Allan MacF.achen, until recently research director for Lester Pearson, is running; Shelburne-Yarmouth. and one of the Halifax scats. Both the Tories and Liberals expect that Cape Breton South may go to the NDP’s Malcolm "Vic” Maclnnis, a St. Francis Xavier University sociologist who conducts an educational program on the Sydney TV station. The Conservatives believe they can come out of Nova Scotia with nine scats.
Some Tories admit that of their seven seats they may lose three ( Restigouche-Madawaska. Westmorland and Charlotte) while the Liberals fully expect to add them to the three they already hold.
With the pledge of all-out support from Premier Jean Lesage, the federal Liberals are giving themselves 65 seats—more than two-and-a-half times their current contingent of 25. The Conservatives admit they’ll suffer some losses, but believe the casualty list will on no account exceed half of their present membership of 49. The major unknown factor in Quebec federal politics is Social Credit, under Real Caouette, a platform firebrand who has made an impact in many rural ridings. Both the old-line parties concede that Caouette will probably win Villeneuve riding in northern Quebec; carrying at least two Social Crediters with him—probably from Bellechasse, where Secretary of State Noel Dorion is in serious trouble, and one of the Quebec City constituencies.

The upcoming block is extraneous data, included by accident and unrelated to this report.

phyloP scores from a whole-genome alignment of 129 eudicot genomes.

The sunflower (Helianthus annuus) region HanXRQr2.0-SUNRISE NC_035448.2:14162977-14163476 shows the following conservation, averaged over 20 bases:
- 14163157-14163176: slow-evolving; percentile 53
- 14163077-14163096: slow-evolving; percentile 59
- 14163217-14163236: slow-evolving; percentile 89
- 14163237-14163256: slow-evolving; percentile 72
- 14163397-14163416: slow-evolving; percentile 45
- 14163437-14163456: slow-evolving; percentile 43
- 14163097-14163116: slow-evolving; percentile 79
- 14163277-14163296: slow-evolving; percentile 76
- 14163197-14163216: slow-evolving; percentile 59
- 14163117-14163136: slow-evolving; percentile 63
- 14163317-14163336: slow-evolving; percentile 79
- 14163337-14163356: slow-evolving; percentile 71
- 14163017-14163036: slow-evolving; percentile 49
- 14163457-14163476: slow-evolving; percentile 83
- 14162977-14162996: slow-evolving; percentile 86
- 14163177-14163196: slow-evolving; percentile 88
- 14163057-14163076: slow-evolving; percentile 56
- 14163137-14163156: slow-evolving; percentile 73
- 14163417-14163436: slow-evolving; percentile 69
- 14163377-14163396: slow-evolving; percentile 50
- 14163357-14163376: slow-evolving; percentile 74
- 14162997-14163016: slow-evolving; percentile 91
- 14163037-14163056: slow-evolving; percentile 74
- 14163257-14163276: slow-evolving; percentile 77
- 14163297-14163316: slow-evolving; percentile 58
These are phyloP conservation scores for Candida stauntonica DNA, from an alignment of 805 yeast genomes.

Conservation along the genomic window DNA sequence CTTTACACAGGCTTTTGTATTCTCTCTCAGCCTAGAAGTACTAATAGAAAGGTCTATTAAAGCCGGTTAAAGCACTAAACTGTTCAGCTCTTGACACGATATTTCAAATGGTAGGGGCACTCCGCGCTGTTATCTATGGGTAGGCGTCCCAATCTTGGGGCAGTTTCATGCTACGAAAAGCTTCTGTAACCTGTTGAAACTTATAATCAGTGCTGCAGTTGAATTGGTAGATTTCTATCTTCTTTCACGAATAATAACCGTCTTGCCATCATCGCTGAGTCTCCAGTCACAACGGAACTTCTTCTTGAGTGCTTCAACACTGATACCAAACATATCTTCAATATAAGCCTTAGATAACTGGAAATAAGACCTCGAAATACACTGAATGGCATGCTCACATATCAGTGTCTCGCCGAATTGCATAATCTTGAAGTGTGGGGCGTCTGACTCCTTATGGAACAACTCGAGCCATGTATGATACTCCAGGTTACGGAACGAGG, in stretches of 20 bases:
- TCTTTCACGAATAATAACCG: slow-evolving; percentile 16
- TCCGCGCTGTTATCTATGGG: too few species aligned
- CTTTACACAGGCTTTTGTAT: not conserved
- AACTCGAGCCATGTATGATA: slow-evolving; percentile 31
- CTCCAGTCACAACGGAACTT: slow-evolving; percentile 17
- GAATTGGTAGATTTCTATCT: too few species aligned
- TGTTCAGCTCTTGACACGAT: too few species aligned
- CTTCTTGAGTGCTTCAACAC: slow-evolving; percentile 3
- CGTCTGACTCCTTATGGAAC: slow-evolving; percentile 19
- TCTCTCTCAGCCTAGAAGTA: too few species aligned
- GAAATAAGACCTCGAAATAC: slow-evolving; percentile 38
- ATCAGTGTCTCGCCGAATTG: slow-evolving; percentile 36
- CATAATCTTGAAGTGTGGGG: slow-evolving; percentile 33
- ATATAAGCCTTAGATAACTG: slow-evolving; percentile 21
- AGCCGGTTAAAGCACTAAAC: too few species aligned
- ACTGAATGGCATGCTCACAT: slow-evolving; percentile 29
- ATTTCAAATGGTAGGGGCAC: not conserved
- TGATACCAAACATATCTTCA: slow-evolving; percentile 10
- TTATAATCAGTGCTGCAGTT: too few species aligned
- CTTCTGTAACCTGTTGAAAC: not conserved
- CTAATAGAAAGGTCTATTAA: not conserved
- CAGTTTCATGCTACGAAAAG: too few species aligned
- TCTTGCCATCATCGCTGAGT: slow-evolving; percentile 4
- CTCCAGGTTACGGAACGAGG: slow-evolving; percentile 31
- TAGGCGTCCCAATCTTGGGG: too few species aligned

In this decisive province, the Tories are determined not to give up more than a dozen of their 63 seats, while the Liberals insist they can increase their current total of 16 to at least 35. Here, in alphabetical order, are the seats the Liberals hope to add: Brantford, Brant-Haldimand, Davenport, Durham, Elgin, Essex West. Glengarry-Prescott, Hastings South, Kingston, Lambton West. Norfolk. Northumberland, Parkdale, Prince Edward-Lennox. Renfrew South, Stormont, Temiskaming and York North. Many Liberals continue to be optimistic that Mitchell Sharp can unseat Finance Minister Donald Fleming in TorontoEglinton. Strategists of the NDP insist that they’ll add at least three Toronto seats (Greenwood, York Centre and York South) to their present Ontario contingent of four.
Although much will depend on the extent of Premier Duff Roblin’s involvement in the campaign, the Tories don’t expect to repeat their 1958 sweep of the province’s fourteen seats. The Liberals claim they’ve got an excellent chance of winning St. Boniface, Marquette, Winnipeg South, and Churchill, with a fighting